That is not a negative thing, that it is a positive thing, and that is a responsive education So I did that, and as a result, I wound up working with my former colleague, Ira Dorkin, on a collected, set of collected essays and comparative American studies that were on transnational American studies, and Greg Thomas who’s not here contributed to that, so I was hoping for a nice segue there to his talk, but in any case, he wrote a piece on George Jackson and Palestinian solidarity and the sort of ways in which the Black Power Movements inspired Palestinian liberation concepts, but at the same time, it got morphed in the process So what are things that get sort of changed in translation, what are the things that get misattributed, and he really tried to recuperate the mistakes into a kind of value, source of meditation on solidarity So I actually like this idea, and I think we can recuperate many of our mistakes into a source of meditation on solidarity, and I would encourage all of us to do so So with that said, I wanna pivot a little bit, oh, and say something about delegations, which is that I was fortune in 2014 when I was one my way back to the U.S to participate in PARC seminar, the Palestinian American Research Center, an amazing source of support for faculty who are interested in developing collaborative research, scholarship, and also just deepening their awareness of what’s going on the in the occupied territories So that also was another pivot point, and that was a relief in some ways, which sounds odd, because there’s a gatekeeping sensibility that sometimes happens in public dialogue, where you almost feel the silence in the room that is generated by the presumption that you must be an expert or know everything This is a terrible situation, this is like anti-learning So when I went on this trip, right, all you have to do is go through one checkpoint and that problem is solved, because it’s obvious what’s happening Occupation is obvious, if you are working through its infrastructure However, if you are the subject, right, you’re the subject of segregation, you’re the subject, you’re the target, of someone’s machine gun, you’re the target of a checkpoint, you have a certain kind of experience in which you can bear witness to how the infrastructure works, as I said, the black feminist theory, this was the basic insight And so I took this and I said yes, I know what I am seeing Now it’s not possible to argue with me today that occupation is despicable Try Because I know it So we have to be careful when people argue with us about some things that really, we can, it’s okay to say that’s obvious But you do also have questions, so you can hold those two things together Alright, anyway, that’s all I wanted to say about that seminar, because what I’m really interested in is what happened after 2014, which I think is another historical conjuncture, which is that Black Lives Matter in general kind of came to the national foreground, and I was, you know, really deeply prepared without knowing it to come back to the U.S., because I was deeply interested I was traveling back and forth between East Jerusalem and Ramallah for this program and I was deeply interested in the police state and its operations, how it functioned And of course, I came back to the U.S and went ah, police state, how it functions, and so on And so I think (laughing) that these concepts are just really useful, right? You’re not using bodies to mediate a kind of analogous relation of subject position, you’re using the concept of the police state to understand what it is you’re working against It’s obvious So I think we should use these concepts and not just use each other’s bodies in this way The other observation I wanna make is that there’s a way in which Black Lives Matter and Black-Palestinian solidarity converged around method And so I’ll just say that, and Angela Davis says this as well in sort of the freedom struggles collection of interviews from Ferguson to Palestine, which is that if you’re paying attention to one, what are the structures that enable disposability, assault, exploitation, what are the ways in which funding is secured for such activities, what is your role in bearing witness to or interrupting the ease with which that occurs? So that seemed to me just a very nice way to kind of enter in to some of these questions of solidarity and complicity even, what can you do? Are you a witness and what else? So two things happened as a result of that,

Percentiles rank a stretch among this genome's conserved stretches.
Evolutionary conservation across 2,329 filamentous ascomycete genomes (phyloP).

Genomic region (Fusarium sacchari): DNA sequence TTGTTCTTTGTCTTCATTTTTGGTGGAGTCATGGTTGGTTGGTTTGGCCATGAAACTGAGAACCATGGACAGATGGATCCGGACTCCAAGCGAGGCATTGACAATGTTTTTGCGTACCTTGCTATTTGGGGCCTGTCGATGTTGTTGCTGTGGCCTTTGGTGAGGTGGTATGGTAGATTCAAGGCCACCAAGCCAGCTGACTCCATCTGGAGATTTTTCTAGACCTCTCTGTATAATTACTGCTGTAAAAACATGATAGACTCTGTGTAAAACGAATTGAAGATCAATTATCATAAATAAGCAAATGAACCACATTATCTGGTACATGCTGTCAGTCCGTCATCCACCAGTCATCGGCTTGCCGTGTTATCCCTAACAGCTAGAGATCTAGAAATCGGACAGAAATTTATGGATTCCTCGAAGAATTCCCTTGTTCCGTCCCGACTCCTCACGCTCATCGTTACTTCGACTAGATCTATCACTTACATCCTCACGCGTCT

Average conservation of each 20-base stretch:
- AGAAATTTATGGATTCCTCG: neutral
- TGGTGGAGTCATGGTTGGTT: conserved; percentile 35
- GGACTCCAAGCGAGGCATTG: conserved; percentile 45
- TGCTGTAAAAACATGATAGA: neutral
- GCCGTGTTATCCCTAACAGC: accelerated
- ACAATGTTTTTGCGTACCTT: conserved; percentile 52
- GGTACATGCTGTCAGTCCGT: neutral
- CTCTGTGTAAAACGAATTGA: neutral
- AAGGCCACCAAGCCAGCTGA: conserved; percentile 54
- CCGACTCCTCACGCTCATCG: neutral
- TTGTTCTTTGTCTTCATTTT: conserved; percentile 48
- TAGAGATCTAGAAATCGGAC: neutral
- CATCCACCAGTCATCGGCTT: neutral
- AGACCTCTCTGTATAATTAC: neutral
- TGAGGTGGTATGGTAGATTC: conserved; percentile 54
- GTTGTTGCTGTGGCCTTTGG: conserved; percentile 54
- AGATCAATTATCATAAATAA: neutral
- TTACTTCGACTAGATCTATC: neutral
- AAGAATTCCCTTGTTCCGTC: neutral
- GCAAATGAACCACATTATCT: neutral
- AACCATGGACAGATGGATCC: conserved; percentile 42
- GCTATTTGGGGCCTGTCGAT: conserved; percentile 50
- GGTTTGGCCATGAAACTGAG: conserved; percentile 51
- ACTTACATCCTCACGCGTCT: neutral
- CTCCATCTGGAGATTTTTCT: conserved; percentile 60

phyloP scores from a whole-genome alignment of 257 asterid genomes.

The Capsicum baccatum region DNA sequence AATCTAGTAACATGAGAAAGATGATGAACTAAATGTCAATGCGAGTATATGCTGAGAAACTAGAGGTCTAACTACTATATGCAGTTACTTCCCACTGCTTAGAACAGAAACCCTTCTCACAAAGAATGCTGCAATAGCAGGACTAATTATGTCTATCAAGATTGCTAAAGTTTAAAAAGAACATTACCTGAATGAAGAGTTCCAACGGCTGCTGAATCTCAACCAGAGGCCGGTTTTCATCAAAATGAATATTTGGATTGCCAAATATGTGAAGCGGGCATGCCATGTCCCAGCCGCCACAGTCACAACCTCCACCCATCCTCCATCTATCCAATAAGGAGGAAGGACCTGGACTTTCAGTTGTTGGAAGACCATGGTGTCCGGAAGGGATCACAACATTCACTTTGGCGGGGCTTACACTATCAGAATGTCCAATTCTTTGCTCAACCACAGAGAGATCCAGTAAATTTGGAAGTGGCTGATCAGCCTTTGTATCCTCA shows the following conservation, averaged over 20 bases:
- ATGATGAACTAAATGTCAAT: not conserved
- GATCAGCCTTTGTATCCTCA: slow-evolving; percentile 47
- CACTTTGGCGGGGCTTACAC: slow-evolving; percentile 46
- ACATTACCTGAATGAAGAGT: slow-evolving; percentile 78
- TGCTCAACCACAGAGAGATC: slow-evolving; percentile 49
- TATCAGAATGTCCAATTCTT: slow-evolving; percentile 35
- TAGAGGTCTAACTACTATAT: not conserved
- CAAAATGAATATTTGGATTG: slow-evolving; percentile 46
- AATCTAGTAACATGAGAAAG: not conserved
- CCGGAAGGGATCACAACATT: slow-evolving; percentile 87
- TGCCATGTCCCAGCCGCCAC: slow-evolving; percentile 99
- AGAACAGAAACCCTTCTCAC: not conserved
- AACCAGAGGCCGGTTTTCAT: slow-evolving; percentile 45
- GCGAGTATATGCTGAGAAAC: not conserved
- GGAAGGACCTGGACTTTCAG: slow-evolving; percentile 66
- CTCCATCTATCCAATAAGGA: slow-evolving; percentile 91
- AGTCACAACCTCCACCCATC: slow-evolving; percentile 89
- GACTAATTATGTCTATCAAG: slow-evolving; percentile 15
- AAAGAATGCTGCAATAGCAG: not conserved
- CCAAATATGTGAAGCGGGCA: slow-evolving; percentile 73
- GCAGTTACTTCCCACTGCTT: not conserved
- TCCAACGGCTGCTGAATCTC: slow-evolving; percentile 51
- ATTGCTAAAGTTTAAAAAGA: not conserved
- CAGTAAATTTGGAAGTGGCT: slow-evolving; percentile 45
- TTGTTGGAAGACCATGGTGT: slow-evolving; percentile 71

I said hey, what are you doing actually? And so I wanted to do more vis-a-vis the proximate areas of influence that I was involved in, I happen to be a member of an absurd number of academic associations And it turns out that academic associations are ready, in some significant part, to mobilize around BDS So this became an interesting kind of area for me to think about, the American Studies Association, Middle East Studies Association, Triple A, Modern Language Association, and the African Studies Association, so I’m only gonna speak about two because all of these have their different contexts, right? And some of these contexts are teaching us about the language that’s available to advance solidarity, and then some of these contexts are teaching us about the unsayble So I wanna use one example of both The first is the American Studies Association, which I think is probably exemplary in the style of conversation in the lead up to the vote on the BDS resolution, because it was one that every association defines what they mean by support, so they may mean on the conservative end, support for you to boycott, right, without letting other people pressure you, without you losing your job, whatever, support for your right to boycott And then the other end as an association, not entering into agreements that violate the boycott and not entering into agreements that essentially affirm the occupation, right, without any accountability And so ASA took this other route, and I was really proud because I saw the convergence of intellectual work, with activist work in its most ideal form, and that is everybody who came up, from graduate students to retired faculty, a full range of people and positions, but using such analytic prowess, right, to be able to say, this is not a matter of just automatic solidarity, this is a thought-out process in which the police state featured strongly, settler colonialism featured strongly, the notion of the Palestinian exclusion, so claiming rights that tacitly exclude Palestinians All of these things came up in the town hall, and I was so proud but also I saw the way in which graduate students made that experience part of their own education, it was a formative moment, a historical conjuncture, and you’ll see a whole generation of scholars who are deeply affected by that moment of possibility I’m so excited by this, I was like, next association, you know, but it doesn’t function that way in every association So the MLA is perhaps (laughing) on the other end I’ll just speak about this briefly, ’cause I really just wanna talk about African studies after this But the MLA is on the other end, in a lot of ways, really marks out the terrain of the unsayable In a lot of ways, Palestinians are not speakable in that space, it’s really stunning I’ve never seen such an intense need for Racial superiority to be articulated by people who know better So it was a, normally you would expect some more nuanced presentation or justification that would kind of dance around, then you have to do some analysis to figure out who did you exclude But no, it was quite bald And I found that as depressing as that was to hear, it was also energizing to see how many people refused that logic and spoke out against it anyway So I just wanna say that sometimes, speaking out at risk, right, of what you feel may be professional kind of alienation or difficulty in that moment, many people were taking that risk, and you should be empowered and affirmed that that’s possible, right, it’s not like one person, it’s not even five people, it was a lot of people So even though that whole scene was dispiriting in some sense, in another sense, it really does speak to the ways in which you have to keep having these conversations, right, in any space that’s proximate to you So I’ll just say that this is what happened with African Studies Association, we began having this conversation last year, no, two years ago, was it two years now? Two, okay And that was because the Triple A vote narrowly didn’t pass What’s that? – One year – One year, oh my god, we’re so over And so we are watching– no, it did, that’s the year it did pass, so the preliminary vote, there are so many votes on votes to get the right to vote about voting! But in that year, no, that was the year they got the option to put it on the ballot So as were in the African Studies meeting, people who were also members of ASA were checking their newsfeed to see how the vote was going